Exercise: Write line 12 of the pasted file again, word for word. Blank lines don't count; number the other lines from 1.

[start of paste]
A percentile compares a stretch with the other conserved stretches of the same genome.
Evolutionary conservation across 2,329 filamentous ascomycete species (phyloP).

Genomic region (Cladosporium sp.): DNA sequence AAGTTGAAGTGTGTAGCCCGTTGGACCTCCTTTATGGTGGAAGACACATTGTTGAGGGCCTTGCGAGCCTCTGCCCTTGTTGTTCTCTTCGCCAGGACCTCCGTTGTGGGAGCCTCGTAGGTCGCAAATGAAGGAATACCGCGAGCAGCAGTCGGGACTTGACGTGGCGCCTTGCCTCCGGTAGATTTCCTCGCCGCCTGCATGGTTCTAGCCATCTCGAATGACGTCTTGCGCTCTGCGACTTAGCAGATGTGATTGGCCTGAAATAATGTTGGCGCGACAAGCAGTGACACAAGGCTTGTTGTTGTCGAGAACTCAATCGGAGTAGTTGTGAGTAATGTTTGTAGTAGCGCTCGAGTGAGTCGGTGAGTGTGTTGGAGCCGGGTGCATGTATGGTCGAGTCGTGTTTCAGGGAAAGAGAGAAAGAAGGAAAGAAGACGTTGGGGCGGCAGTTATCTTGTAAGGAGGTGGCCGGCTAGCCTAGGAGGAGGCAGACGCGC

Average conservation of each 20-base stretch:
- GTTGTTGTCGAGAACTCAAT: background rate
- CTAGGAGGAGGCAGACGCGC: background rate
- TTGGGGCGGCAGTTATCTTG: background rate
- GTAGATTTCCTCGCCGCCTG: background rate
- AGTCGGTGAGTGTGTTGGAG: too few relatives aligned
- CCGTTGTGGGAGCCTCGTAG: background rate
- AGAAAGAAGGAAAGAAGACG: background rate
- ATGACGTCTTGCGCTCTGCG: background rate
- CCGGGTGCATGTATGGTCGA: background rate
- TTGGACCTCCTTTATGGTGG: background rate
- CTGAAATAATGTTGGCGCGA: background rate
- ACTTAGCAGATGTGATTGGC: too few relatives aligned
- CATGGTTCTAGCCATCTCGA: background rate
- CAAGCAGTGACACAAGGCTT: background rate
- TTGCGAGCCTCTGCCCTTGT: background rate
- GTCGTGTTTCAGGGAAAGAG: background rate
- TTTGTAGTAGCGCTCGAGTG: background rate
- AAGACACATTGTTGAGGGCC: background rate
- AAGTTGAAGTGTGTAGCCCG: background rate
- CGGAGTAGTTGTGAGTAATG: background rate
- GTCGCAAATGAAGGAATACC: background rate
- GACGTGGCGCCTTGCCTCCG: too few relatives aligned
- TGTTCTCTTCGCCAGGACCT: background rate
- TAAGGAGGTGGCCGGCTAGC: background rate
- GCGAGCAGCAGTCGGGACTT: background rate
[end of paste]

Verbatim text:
- ATGACGTCTTGCGCTCTGCG: background rate